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Number of police officers in Milwaukee has fallen 16% in 5 years » Urban Milwaukee

The Milwaukee Police Headquarters.  Photo: Peter Cameron.

The Milwaukee Police Headquarters. Photo: Peter Cameron.

The total number of officers employed by the Milwaukee Police Department has fallen more than 15% over the past five years, from more than 1,900 to about 1,600.

The city budget appears to be an important reason for the decline, although not the only one. After funding an average of 1,864 police officer positions in 2019, the cash-strapped city steadily reduced the total amount funded each year, ultimately bottoming out at 1,630 positions in 2019 Bryan Rynders, the budget manager for the city of Milwaukee. That’s a decrease of almost 13%.

In the 2024 budget, supported by an increase in state funding, the city increased the number of funded officers to 1,645. The city currently employs about 1,600 officers, according to police spokesman Sgt. Efrain Cornejo.

The staffing decline is related to the loss of officers through turnover related to budget constraints, Cornejo wrote in an email to The Badger Project.

The decline reflects larger trends in Wisconsin and the rest of the country as more officers leave than are replaced in the wake of the “cop crisis.”

The state of Wisconsin continues to lose police officers as the overall number has been declining for many years. But compared to Milwaukee, the state has lost only about 7% of its officers patrolling the streets over the past five years.

A range of demographic, cultural and financial forces have come together to cause the “cop crisis,” he said Meghan Stroshinean adjunct professor at Marquette University who focuses on policing.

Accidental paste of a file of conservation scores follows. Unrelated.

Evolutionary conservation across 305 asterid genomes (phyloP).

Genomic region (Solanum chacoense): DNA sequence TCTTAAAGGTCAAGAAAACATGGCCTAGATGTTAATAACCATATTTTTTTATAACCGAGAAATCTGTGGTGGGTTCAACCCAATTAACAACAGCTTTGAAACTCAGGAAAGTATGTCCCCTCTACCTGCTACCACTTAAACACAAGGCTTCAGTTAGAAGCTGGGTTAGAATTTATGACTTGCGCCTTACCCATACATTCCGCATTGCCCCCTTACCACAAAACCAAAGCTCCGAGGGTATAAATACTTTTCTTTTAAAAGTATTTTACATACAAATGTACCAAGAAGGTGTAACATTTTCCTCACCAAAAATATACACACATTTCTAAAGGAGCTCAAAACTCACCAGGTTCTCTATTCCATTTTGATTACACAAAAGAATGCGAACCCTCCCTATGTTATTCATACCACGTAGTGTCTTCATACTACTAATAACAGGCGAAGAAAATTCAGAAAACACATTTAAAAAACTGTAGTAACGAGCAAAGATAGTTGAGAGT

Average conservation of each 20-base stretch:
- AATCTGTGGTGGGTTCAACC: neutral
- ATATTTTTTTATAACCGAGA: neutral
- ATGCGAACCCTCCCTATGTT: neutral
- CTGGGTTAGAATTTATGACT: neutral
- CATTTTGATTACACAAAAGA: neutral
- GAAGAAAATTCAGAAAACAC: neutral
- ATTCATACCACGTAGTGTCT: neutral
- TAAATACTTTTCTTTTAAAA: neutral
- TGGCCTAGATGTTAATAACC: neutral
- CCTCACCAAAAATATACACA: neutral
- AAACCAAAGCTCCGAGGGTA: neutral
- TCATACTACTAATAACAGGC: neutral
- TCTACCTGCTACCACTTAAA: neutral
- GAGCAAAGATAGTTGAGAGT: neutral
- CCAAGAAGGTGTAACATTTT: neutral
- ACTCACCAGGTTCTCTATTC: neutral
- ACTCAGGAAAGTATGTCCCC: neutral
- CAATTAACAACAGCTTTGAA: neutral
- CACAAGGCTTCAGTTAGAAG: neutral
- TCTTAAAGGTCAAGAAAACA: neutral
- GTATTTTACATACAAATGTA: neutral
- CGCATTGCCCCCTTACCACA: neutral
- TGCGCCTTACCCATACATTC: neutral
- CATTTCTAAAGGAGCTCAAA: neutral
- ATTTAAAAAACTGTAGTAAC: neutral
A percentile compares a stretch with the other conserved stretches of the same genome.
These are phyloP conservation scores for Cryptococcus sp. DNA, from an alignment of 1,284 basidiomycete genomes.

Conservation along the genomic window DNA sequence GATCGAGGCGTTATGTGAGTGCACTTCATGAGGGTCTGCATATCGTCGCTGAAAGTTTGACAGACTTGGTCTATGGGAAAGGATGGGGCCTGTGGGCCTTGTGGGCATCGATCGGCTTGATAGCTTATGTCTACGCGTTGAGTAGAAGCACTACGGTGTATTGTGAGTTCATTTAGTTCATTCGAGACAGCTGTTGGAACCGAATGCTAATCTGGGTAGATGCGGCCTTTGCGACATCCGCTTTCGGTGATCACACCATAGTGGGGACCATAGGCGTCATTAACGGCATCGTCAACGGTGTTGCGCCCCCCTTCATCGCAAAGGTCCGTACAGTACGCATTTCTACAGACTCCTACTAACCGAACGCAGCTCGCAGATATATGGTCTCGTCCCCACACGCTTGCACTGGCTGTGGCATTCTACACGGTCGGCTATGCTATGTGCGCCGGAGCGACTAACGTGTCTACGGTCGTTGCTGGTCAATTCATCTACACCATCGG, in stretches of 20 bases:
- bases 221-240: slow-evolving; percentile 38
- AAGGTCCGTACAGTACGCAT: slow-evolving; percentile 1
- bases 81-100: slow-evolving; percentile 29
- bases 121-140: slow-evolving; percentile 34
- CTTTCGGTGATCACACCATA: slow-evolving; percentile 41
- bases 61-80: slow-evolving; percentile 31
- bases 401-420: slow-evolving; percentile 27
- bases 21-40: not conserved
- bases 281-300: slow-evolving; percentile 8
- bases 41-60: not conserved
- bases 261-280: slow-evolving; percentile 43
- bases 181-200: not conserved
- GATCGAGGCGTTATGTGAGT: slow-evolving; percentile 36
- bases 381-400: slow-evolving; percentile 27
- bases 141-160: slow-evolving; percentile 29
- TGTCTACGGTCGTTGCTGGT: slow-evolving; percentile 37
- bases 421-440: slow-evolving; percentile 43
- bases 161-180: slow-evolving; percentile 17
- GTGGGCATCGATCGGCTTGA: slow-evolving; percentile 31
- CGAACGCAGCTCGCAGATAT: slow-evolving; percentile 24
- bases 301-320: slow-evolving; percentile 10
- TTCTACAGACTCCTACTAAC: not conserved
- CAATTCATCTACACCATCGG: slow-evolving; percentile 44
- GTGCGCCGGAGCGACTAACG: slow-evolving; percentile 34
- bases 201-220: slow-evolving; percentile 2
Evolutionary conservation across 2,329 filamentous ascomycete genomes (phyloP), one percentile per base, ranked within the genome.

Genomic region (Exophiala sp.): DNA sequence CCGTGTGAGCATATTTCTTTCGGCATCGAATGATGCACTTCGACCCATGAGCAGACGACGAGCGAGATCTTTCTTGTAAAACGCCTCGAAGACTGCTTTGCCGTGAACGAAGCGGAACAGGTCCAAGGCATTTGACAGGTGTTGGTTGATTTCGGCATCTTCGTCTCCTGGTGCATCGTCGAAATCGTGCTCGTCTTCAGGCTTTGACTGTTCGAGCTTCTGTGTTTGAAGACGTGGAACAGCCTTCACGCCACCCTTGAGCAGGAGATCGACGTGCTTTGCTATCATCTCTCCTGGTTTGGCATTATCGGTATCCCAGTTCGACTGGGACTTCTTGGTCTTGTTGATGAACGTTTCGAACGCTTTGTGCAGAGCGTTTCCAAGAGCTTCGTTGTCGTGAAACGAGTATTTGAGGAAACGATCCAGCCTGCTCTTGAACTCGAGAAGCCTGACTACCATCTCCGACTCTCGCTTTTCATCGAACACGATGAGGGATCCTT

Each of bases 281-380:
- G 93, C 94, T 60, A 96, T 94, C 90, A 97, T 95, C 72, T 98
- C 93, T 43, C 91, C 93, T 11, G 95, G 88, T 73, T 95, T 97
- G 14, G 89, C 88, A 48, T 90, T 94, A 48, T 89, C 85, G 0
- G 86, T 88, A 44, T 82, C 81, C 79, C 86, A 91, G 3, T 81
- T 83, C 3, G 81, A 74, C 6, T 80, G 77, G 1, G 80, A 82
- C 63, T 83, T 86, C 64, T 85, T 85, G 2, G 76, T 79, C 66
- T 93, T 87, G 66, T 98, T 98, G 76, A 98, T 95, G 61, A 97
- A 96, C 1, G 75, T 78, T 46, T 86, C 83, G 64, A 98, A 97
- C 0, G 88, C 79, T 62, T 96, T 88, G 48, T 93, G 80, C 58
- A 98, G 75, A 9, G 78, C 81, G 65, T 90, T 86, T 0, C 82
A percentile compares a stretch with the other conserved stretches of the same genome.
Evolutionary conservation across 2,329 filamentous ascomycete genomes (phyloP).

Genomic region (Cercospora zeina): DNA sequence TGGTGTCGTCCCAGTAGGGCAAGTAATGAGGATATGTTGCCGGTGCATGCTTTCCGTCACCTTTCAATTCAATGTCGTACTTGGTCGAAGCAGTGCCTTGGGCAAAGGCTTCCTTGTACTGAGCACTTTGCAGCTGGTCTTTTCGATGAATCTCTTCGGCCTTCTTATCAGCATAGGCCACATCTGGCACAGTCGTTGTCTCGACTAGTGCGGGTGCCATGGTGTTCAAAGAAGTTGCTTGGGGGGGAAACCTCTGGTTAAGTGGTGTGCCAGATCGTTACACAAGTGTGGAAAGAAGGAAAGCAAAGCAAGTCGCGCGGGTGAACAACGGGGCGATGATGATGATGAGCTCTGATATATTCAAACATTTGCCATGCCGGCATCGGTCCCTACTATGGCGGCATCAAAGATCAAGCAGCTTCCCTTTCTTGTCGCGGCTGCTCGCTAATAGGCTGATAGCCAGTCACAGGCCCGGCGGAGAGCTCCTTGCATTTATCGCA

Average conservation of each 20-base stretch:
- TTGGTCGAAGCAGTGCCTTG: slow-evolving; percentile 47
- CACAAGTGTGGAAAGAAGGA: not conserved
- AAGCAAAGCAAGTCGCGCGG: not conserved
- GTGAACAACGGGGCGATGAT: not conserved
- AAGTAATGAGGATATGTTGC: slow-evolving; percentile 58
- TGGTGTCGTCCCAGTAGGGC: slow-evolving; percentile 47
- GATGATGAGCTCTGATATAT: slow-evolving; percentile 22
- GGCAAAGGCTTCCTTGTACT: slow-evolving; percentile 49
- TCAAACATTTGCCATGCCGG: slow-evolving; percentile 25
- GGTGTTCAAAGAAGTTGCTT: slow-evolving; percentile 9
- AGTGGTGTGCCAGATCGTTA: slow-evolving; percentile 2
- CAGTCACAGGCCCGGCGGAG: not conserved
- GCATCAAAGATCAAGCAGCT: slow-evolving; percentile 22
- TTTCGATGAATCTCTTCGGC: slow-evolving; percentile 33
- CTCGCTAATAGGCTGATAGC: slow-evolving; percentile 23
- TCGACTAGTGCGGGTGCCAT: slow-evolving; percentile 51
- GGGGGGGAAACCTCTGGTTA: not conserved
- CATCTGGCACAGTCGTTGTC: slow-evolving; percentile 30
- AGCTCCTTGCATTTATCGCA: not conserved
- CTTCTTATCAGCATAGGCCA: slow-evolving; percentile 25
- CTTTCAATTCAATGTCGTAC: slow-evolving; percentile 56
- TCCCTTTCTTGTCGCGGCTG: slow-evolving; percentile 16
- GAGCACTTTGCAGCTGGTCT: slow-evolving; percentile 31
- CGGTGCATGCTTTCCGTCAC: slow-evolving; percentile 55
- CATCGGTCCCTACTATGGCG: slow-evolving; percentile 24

She blamed: “A dramatic increase in retirements among baby boomer and generation civil servants.”

“Departments are simply unable to recruit and train officers quickly enough to replace those leaving the force in large numbers,” she continued.

The annual starting salary for a police officer in Milwaukee is about $65,000.

To close the gap, the Milwaukee Police Department is speeding up its recruiting process, said Leon Todd, executive director of the city’s Fire and Police Commission, which oversees some policies in the two departments. The Civil Commission recently lost some authority to department heads with a recent bill in the Republican-controlled state legislature that gave more state funding to Milwaukee and all other local governments in Wisconsin.

“One thing we have not done and will not do is lower our hiring standards or eliminate the various testing components we currently have in place,” Todd said. “We want to increase the quantity (of officers), but we also want quality.”

To be hired by the Milwaukee Police Department, officer candidates must go through a multi-month process that includes written tests and background checks.

“We don’t want just anyone for this job,” Todd said. “It’s a very important job.”

Law enforcement officers in Wisconsin are required to earn 60 college credits within five years of starting their job, but are not required to have a degree before starting their job.

The city suffered a horrific spike in murders in 2020, 2021 and 2022, with a new record being set each year. That number finally fell in 2023 and will continue to fall again this year, although it is still above pre-pandemic homicide levels.

Under the terms of the state funding increase, the city of Milwaukee will receive $200 million and must hire more than 100 police officers within 10 years to bring its total to 1,725. mayor Cavalier Johnson says the city will do that sooner.

To improve its emergency response, the city now has five crisis assessment teams, consisting of a police officer and a clinician, Cornejo said. The teams help connect people in crisis — mental health, suicide, addiction, etc. — to various resources to try to keep them out of jail and thereby save the city money.

And the city also currently employs five community service employees, Cornejo said. These are civilian employees who respond to low-priority service requests such as theft, non-injury traffic accidents and vandalism.

The Badger Project is a nonpartisan, citizen-supported nonprofit journalism organization in Wisconsin.


This article first appeared on The Badger Project and is republished here under a Creative Commons license.